Matching Read Harder Tasks With My Childhood Crushes
Every time one of those threads comes up on Twitter about your first childhood crush, I always get stuck, completely unable to come to a decision. Who was my first crush? What counts as a crush, anyway? And when you grew up imbibing the media that I did, you need more than 280 characters to explain the various images you might be sharing. Because to every season, a different crush, and all that. And I gotta tell you, mine were…weird. Some seem to align with some of the best people on the internet, but I’ll bet some will make you scratch your head so hard. The interesting thing about a lot of these crushes was of course that they were based on the characters being portrayed, because I didn’t know anything about the real people.
In thinking about this particular kind of thread just a while ago, I thought about how some of my crushes definitely aligned with a few of the Read Harder tasks. I couldn’t help but ask myself…how many of these could I potentially pull together? (Well, the first thing I asked myself was…is this weird? And then I thought…maybe, but it’s still fun!)
Here are a few Read Harder recommendations (sadly, not 24) based on my weirdest childhood crushes.
Outrun the Moon by Stacey Lee (Read a Book About a Natural Disaster)
You know those movies you aren’t sure when you learned all the words, those movies that are your happy place no matter how problematic they might be in this day and age? For me, that was San Francisco.
Blackie Norton (as played by Clark Gable) and Mary Blake (as played by Jeanette MacDonald) have been the loves of my life since I knew words. The bristly nightclub owner with the heart of gold and the ingenue songbird with knives in her blood, each doing their best to fulfill their own dreams and those of the people they love, only to be torn apart by a horrible disaster. Thirtysome years later, after he walks through the fiery, destroyed city in search of her for three days and they see each other as the fire finally burns out, I still get choked up. And of course, like any good nerd kid, I let that love feed into my fascination of everything 1906 earthquake.
(So I can tell you that if you want some imagery to go with your reading of Outrun the Moon, definitely check out The Earth Shook and the Sky Burned, which has some amazing stories and photos, some of which were edited days after the earthquake to show the rest of the world that the damage wasn’t that bad. That story is a TRIP.)
(Note: Outrun the Moon would also work as a historical fiction novel not set during WWII.)
Purlie Victorious by Ossie Davis (Read a Play by an Author of Color)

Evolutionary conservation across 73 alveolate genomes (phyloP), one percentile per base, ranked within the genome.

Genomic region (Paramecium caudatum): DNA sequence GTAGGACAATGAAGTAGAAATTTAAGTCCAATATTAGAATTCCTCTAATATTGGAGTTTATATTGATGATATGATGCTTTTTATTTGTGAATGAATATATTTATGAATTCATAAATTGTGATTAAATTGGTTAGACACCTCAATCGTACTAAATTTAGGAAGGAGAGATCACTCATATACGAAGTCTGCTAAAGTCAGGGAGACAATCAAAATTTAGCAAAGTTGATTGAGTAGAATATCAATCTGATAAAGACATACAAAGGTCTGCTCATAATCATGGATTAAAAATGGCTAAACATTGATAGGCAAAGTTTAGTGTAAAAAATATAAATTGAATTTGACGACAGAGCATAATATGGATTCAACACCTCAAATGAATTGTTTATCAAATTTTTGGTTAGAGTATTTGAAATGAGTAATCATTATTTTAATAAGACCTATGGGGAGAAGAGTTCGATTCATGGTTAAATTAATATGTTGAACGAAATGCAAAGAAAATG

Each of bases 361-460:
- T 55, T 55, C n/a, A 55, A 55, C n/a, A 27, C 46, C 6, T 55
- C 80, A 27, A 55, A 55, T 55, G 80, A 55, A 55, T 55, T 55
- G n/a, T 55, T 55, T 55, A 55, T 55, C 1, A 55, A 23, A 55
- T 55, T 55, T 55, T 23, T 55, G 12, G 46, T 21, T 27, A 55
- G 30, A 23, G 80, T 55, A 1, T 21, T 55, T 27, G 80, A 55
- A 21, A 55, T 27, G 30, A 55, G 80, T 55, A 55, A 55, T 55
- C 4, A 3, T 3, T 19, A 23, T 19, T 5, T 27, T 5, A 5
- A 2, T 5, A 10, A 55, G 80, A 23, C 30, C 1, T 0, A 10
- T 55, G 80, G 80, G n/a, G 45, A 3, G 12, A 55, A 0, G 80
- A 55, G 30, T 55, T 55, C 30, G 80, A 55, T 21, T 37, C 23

How’s the saying go? Before I could walk I could sing. I didn’t pick up the book or see the Ossie Davis/Ruby Dee film until my adulthood, but long before that I had the biggest crush on the character Purlie Victorious as played by Robert Guillaume in the musical Purlie. My grandma had a VHS tape with a recorded performance that was aired on television at some point in the 1980s, and I wore that puppy out. And I shared the dreamy-eyed look of Miss Lutiebelle Gussie May Jenkins every time he got the preaching. Purlie Victorious was my first freedom fighter, and Robert Guillaume’s portrayal of the character is my favorite to this day.
(Ironically, I never actually watched Benson.)
It Takes Two to Tumble by Cat Sebastian (Read a Romance About a Single Parent)
If you know the premise of this book, it should be no surprise that my most universally shared childhood crush was Captain Georg Von Trapp.
This Stern Brunch Daddy might have been a lot to swallow, but he sang nice and did a real good job tearing up the Swastika. And those eyes when he finally admitted he was in love…sigh. Must’ve done something good, indeed.
Okay, anyway. It Takes Two To Tumble is a literal take on The Sound of Music, featuring a Regency naval captain and the vicar who has taken it upon himself to help out with his hellion children in his absence. They don’t get along initially, but the walls crumble and the cinnamon roll gets warmed up. There are also baby ducks.
And then of course if you are not Catholic you could always pick up The Story of the Trapp Family Singers as a memoir about someone who doesn’t share a religion with yours.
I tried to include a book based on any character played by Mario Lanza because that was definitely A Thing when I was a kid (Kathryn Grayson and Ann Blyth were also very important to me in context) but all the books that might have been adapted for their movies are out of print. But maybe I’ll find something as the year progresses, because I am now determined to make this a thing I try to do.
…At least as far as I can get it.